Slapstick Band History

The Slapstick legend is one that has endured in Tallahassee and the Big Bend region for many years. The sold out shows at Bullwinkle’s and Tommy’s-with lines wrapped around the bar and into the parking lots. The infamous “traffic jam concert” on St. George Island that drew so many people that the bridge to the island was temporarily shut down, with cars backed up into Eastpoint. The wild "Cow Chip Jam" outdoor concerts at Smitty’s Farm. The road trips to bars in Pensacola and Daytona Beach-where scores of Tallahassee fans followed the band to party through the weekend. In their day, Slapstick was the biggest draw, the best rock and roll band, and the center of the party, no matter where they held court.

It all started in the 1970’s, where John Kurzweg, Richard Tengstedt, Steve Taff and Perry Nelson met in Leon High, where all participated in the Leon band. In 1978, Steve and Richard formed "Airlayer", and John and Terry Simpson started "Fair Warning". “Airlayer” and “Fair Warning” split up to form Slapstick, whose original lineup had Steve on guitar, Terry on keyboards, Richard on bass, and John on drums.

The band practiced religiously, and in 1979, they started playing at fraternity parties and local bars. Their enormous musical talents combined with their selection of classic rock and new wave covers to draw huge crowds of wild dancers and rowdy partiers. While the band played at many bars both in and out of town (Machine Gun Kelly’s in Pensacola, The Crash Landing in Tallahassee), the epic three and four day runs in Tallahassee’s two biggest rock clubs at the time-Bullwinkle’s Saloon and Tommy’s Deep South Music Hall (now the homeless shelter) were where the band really formulated their stage style.

In 1981, Slapstick made a key change to their line up. John’s playing drums didn’t afford the band a front man, so the band hired Perry Nelson to play drums and John took center stage to sing and play guitar. The band’s popularity continued to grow, and their insistence on creating the total concert experience resulted in their hiring the production team of Chris Peiser to run sound and Larry Schmidt (of Reel Rock Productions) to run lights.

The Cow Chip Jams, sponsored by local rock radio station D 103 at Smitty’s Farm were some of the first "outdoor music festivals" in Tallahassee. Slapstick was the venerable headliner at these giant field parties.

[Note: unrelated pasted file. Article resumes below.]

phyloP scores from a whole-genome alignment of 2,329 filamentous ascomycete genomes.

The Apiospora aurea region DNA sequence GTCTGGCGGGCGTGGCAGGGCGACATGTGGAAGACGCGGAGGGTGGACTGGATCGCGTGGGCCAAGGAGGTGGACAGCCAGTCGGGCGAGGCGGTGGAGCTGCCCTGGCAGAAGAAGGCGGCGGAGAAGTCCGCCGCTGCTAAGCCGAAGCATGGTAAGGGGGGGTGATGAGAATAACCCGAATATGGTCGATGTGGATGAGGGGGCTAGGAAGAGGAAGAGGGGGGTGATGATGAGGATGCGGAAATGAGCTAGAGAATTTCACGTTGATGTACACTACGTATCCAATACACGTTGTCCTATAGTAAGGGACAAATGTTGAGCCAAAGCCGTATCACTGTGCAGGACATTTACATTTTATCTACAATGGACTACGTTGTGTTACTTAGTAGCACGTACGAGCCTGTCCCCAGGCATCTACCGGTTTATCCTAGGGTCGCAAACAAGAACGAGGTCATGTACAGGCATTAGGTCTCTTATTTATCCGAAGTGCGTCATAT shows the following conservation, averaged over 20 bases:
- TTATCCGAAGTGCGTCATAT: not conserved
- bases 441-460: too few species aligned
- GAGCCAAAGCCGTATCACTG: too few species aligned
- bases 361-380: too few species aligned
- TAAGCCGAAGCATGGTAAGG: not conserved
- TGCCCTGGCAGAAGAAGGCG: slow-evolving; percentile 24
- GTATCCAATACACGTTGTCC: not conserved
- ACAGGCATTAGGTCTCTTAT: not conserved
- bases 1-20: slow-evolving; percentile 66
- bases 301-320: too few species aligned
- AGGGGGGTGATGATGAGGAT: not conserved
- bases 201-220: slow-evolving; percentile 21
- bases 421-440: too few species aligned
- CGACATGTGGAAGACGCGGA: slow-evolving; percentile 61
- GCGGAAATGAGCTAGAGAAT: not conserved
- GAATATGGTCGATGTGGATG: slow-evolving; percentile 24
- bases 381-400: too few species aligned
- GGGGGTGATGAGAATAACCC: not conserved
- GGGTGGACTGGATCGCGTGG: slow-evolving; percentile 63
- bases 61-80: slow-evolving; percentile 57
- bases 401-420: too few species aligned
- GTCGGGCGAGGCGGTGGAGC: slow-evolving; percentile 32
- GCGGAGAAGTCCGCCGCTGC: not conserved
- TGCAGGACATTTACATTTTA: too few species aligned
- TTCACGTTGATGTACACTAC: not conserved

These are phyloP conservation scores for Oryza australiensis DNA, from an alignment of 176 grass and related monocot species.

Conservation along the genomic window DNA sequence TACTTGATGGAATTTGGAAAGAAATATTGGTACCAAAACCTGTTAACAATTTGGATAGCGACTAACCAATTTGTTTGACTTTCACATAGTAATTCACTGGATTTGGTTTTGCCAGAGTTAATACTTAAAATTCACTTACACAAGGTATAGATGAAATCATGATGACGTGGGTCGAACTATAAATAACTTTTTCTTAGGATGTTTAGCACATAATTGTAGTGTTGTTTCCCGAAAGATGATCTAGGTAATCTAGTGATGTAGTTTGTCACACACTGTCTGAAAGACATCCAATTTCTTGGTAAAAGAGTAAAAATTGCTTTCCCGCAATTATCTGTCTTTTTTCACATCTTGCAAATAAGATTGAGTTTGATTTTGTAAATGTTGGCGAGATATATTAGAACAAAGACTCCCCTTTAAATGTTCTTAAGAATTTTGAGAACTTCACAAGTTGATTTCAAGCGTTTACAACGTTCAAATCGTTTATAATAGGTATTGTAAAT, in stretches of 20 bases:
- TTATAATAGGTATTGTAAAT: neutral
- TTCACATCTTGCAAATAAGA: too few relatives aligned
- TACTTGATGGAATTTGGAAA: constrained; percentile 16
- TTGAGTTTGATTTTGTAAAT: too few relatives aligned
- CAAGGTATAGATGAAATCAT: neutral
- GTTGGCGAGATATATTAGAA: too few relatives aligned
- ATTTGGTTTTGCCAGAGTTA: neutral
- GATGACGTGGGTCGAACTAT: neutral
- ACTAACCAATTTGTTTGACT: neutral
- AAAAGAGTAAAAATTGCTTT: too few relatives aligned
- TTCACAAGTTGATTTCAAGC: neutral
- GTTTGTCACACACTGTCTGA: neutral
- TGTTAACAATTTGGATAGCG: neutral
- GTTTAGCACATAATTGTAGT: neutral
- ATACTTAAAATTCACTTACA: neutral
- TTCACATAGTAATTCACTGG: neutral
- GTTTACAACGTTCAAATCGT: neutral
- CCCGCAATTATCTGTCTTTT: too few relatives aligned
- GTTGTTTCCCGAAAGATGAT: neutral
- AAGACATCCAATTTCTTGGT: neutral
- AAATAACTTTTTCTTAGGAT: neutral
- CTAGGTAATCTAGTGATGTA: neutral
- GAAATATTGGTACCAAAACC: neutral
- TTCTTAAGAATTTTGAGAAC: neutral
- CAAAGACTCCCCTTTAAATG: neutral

The Memorial Day concert on St. George Island, where the band played on top of the old Surf Hut is still talked about by the island locals. "Man, that was crazy," said island resident Jonathan Dwyer. "It was the biggest crowd on the beach I ever seen. Folks was backed up across the bridge into Eastpoint trying’ to get on to the island. Cops had to stop traffic, and they only allowed a car to come off the bridge if a car left the island. Never seen nothing’ like that before, or since".

But it was the sweaty throw downs in Bullwinkle’s and Tommy’s that became the fan favorites. Blistering Led Zeppelin sets, complex note-for-note interpretations of Pink Floyd and Genesis, and clever versions of Cars tunes were interspersed with original songs penned by both John and by Terry.

"The shows at Tommy’s and Bullwinkle’s were sonic", said Larry Schmidt. "What separated Slapstick from the rest of the music scene was pushing the envelope in regards to production-the quad sound, the lighting concepts, the effects. That and hard work. That marriage of logging hours at rehearsals, selecting great songs, their enormous musical talents, and great production made it a rock show. That’s what brought the crowds."

In June, 1981, with songwriters John and Terry each wishing to pursue their own musical paths, this version of Slapstick ended. Several years later (1989-92), a three piece version of Slapstick was formed, with Perry on drums and vocals, Steve on guitars, and Richard on bass (and a computer to do the rest). They played regularly at Bullwinkle’s and the old Flamingo Cafe culminating with a special concert at The Moon called "Pink Floyd on The Moon".

Some thirty years later, it’s time to light this ROCKET again.